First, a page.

Finding value in older cows
New research shows that holding onto mature-aged cows in dairy herds could increase milk production — and it’s not a point that is lost on Katunga farmer David Beer.
He has 13-year-old Holsteins in his herd and is holding on to them, simply because they are producing so well.
Like many other dairy farmers, Mr Beer holds no prejudice against the age of the cow if she can continue to make a contribution.
One of the 13-year-olds is producing 32 litres In her current lactation and is coming close to a lifetime total of 100,000 litres.
“She’s not very attractive, but she is holding her own with production.”
Mr Beer said one of the biggest challenges for older cows was fertility, and when they didn’t get in-calf for successive years they would be moved out.
He and wife Sue run a 170-head herd on 128 hectares of pasture with 6kg/day of supplementary feed in the bail.
At Stanhope, farmer Craig Emmett lost a great cow from his herd earlier this year, at the age of 17.
“She was a beautiful type,” Mr Emmett said of the Jersey.
“She just kept on getting in-calf.
“She calved in February and was looking good. But she developed toxic mastitis and died within 24 hours. It was a shame; she was a ripper.”
Adjunct Professor Ian Lean shared the potential of the ‘geriatric cow’ as part of the online Dairy Research Foundation 2021 Symposium highlighting the work of Dairy UP.
Dairy UP is a new collaborative body established in NSW for industry research, development and extension.
The managing director of livestock consulting firm Scibus, Prof Lean is leading a team researching the ability to predict and prevent disease in dairy herds.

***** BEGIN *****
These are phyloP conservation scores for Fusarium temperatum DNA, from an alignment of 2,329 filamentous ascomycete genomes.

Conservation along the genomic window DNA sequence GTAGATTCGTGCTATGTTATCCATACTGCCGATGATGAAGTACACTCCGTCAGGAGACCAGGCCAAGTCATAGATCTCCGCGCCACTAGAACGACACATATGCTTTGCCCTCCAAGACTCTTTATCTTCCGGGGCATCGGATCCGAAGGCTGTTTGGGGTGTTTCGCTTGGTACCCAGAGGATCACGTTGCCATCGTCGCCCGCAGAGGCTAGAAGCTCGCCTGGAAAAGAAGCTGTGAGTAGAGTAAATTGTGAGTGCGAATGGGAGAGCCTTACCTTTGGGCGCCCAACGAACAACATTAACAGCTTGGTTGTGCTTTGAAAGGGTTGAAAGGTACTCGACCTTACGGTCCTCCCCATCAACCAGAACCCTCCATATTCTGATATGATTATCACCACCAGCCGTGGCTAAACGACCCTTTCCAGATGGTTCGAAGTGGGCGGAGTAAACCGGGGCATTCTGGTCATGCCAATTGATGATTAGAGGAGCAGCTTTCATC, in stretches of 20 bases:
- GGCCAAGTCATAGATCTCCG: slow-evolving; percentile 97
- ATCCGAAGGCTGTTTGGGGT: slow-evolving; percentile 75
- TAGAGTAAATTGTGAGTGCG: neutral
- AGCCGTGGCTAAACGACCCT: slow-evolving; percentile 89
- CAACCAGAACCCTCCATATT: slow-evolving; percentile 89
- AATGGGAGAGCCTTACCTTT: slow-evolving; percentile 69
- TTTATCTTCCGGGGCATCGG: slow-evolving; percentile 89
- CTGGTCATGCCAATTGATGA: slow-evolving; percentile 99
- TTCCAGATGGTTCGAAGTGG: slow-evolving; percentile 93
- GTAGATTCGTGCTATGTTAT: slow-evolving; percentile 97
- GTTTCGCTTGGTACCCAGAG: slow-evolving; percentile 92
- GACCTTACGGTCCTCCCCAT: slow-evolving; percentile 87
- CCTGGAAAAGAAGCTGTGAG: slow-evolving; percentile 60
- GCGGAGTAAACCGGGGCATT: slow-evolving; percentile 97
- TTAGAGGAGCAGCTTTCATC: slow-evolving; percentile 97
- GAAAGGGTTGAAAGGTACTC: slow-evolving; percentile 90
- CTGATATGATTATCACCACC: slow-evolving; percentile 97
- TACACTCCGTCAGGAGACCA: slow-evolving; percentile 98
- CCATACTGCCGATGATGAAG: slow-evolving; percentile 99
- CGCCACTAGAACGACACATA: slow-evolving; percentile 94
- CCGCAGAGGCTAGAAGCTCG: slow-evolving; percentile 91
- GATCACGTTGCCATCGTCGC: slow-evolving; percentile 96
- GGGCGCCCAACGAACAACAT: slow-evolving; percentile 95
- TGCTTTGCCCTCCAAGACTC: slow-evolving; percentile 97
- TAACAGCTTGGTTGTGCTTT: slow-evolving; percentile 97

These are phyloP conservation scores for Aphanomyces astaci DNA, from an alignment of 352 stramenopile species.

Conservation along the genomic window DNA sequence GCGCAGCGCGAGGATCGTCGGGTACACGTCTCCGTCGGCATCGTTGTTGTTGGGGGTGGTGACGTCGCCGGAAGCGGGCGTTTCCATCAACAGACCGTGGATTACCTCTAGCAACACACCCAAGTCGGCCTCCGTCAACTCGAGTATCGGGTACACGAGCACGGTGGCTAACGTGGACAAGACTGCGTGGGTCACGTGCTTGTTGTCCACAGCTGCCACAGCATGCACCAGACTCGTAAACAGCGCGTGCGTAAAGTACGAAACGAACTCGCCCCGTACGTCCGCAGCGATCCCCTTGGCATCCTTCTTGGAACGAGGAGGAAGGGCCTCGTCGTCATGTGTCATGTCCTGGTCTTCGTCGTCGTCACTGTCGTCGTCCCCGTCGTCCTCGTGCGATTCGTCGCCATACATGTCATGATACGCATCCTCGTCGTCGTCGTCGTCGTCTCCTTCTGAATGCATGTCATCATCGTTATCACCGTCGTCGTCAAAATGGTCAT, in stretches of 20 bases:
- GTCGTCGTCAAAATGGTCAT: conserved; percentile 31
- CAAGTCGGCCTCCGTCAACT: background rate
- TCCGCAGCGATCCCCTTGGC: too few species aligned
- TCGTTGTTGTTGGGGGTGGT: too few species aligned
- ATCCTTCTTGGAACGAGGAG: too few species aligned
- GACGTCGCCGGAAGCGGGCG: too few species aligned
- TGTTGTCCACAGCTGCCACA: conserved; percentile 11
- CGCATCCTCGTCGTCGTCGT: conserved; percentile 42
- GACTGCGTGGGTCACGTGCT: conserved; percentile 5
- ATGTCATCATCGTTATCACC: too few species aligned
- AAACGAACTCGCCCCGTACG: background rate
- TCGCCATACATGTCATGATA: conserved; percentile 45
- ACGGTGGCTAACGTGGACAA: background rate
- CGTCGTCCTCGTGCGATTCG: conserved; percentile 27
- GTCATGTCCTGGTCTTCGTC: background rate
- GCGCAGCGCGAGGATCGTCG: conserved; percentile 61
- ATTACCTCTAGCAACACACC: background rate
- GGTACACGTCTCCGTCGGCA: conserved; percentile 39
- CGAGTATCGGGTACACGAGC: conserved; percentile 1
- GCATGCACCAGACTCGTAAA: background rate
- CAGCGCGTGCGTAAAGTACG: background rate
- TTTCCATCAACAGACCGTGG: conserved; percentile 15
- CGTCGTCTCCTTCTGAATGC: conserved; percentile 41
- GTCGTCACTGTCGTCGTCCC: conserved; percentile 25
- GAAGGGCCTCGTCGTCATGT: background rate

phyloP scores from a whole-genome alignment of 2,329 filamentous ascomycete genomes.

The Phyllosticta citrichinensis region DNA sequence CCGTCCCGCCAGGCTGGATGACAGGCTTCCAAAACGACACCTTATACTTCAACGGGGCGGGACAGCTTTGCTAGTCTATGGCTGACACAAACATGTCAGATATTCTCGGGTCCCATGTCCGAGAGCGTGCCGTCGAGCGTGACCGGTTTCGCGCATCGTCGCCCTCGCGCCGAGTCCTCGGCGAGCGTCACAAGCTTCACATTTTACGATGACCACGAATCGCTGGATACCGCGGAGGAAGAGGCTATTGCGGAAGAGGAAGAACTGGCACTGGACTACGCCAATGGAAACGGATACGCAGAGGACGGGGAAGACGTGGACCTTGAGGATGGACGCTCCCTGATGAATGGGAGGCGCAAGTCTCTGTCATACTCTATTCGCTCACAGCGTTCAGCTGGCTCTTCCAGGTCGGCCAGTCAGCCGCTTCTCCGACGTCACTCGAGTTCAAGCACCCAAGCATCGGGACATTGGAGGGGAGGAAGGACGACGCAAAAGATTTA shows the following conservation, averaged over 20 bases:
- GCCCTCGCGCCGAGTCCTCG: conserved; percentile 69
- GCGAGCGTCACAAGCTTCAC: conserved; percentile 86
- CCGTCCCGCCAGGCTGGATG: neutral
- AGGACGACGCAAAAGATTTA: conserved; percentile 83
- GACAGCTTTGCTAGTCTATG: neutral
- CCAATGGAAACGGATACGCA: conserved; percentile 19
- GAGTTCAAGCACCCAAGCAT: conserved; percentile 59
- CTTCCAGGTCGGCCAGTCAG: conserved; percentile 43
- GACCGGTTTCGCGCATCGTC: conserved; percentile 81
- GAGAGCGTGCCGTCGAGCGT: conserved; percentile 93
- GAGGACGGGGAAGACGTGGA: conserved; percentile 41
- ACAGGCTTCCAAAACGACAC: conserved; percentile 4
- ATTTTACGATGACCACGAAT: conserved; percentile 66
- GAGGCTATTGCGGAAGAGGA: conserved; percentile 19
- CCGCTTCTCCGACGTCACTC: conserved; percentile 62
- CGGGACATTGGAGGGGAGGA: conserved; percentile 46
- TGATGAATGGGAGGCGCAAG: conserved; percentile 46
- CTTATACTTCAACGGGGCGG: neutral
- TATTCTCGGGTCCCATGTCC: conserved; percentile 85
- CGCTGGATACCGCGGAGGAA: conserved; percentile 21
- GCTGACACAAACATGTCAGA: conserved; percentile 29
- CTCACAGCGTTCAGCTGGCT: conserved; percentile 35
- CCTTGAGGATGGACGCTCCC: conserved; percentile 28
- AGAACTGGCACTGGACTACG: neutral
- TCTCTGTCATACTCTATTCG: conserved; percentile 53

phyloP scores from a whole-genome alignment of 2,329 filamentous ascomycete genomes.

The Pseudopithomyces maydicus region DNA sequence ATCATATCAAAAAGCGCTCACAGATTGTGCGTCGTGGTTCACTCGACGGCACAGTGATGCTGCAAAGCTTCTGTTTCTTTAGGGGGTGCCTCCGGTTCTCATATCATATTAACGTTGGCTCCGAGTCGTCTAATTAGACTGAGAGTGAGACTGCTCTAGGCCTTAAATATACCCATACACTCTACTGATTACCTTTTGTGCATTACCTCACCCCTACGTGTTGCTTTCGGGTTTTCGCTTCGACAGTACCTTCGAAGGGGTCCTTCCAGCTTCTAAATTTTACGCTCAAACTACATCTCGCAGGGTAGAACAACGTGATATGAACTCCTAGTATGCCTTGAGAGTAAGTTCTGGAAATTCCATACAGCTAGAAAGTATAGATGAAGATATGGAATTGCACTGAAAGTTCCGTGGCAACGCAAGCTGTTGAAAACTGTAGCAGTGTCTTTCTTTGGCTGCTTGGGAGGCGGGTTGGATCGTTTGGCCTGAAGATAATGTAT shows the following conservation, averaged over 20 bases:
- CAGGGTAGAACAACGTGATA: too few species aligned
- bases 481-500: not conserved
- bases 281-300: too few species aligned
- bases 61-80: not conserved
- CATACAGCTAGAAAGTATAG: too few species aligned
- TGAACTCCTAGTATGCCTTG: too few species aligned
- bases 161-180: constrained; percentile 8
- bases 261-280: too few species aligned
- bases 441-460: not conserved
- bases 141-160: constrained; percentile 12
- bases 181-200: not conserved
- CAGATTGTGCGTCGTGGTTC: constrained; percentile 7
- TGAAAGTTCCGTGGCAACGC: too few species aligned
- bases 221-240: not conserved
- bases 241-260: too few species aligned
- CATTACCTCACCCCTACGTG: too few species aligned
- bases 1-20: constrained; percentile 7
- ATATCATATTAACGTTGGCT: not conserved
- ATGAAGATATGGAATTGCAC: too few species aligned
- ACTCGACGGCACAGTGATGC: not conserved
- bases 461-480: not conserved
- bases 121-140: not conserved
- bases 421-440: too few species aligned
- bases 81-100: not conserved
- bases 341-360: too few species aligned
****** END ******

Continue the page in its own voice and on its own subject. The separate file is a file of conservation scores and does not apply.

The aim of this work is to reduce the ‘wastage’ of old cows, while enhancing the potential to improve production and reproduction.
This work will draw on a dataset of more than 36,000 cows, with detailed health and production data, from more than 13 studies across Australia, Canada and the United States.
“Farmers will be able to be more selective about what animals they retain because they won’t have to bring as many replacements through, because this work is controlling the risk of removal,” Prof Lean said.
“It can be a game-changer and if it’s used with sexed semen and beef then there’s the opportunity to get crossbred steers and heifer sales, a chance for income diversification.”
With only 10 per cent of cows milking for five lactations or more, dairy herds are now younger.
Prof Lean said this was potentially robbing farmers of production and costing money.
He blamed disease and reproduction failure for this industry trend.
“The idea that dairy farmers are getting paid very well for older (cull) cows, and then bringing in potentially new genetics, that just doesn’t add up,” he said.
“A first lactation heifer, even if she’s smoking-hot, will only produce around 85 per cent of third lactation cows.”
Working towards reducing disease and other factors that result in the culling of an older cow would not only result in a consistently higher yielding herd, but this would also reduce costs.
Cost reduction opportunities include rearing fewer replacements and less time and money spent treating sick animals.
Prof Lean said this research would take the 36,000-cow dataset and break it down by age to quantify the risk factor for illness and reproduction failure.
Researchers would drill down to an individual cow level searching for the key risk factors.
RESEARCH HAS FOUND
Cows that have had five or more calves are 2.5 times less likely to be mated than cows that have had one calf.
A cow that’s had five or more calves is 17 per cent less likely to become pregnant on any given day over the mating period and is 64 per cent less likely to become pregnant during a lactation.
Both low and high producing mature cows are at a greater risk of reproductive failure.
The odds of milk fever greatly increased as a cow had more calves, suggesting “profound differences” in metabolism with increased lactations.
Cows that have had three calves are 3.5 times more likely to contract milk fever, if they’d had four calves this increased to 8.6 times, and they are 20.2 times more likely if they’d had five or more calves.
The risk of retained placenta, mastitis, lameness and ketosis increased with the number of calves a cow had.
Heifers calving for the first time had a greater risk of dystocia, metritis and endometritis.
Source: Prof Ian Lean, Dairy Research Foundation 2021 Symposium